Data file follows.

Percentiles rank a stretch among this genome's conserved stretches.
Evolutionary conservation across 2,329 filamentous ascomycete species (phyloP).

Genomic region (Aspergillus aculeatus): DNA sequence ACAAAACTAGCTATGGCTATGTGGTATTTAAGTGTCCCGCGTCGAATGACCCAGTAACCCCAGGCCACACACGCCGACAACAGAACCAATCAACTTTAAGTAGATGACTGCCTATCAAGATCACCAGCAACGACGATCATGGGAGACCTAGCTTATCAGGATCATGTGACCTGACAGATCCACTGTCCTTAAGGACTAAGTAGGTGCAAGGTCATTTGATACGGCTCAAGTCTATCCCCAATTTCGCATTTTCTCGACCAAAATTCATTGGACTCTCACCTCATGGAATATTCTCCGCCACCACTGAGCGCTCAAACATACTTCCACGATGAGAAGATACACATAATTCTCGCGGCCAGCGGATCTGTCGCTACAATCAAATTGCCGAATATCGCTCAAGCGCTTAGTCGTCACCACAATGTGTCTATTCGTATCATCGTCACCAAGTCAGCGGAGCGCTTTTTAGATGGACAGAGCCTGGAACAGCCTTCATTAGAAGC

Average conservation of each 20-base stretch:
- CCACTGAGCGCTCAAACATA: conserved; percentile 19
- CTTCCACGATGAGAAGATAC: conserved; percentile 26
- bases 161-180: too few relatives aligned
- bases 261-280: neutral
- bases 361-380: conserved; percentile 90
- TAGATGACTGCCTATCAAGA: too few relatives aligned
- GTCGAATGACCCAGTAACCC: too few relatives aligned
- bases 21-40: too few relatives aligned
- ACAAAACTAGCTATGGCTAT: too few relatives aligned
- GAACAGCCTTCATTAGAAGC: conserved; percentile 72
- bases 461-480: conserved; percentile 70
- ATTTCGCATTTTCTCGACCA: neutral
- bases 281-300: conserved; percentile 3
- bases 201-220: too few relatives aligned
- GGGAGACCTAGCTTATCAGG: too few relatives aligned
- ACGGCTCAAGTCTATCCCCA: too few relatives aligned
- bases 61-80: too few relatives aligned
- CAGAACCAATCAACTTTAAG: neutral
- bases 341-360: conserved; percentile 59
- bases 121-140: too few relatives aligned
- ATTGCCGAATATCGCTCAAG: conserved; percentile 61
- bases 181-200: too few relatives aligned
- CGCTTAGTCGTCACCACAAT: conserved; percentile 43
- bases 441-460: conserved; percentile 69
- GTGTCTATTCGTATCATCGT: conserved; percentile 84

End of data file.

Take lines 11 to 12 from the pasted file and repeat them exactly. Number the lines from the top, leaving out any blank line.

- GTCGAATGACCCAGTAACCC: too few relatives aligned
- bases 21-40: too few relatives aligned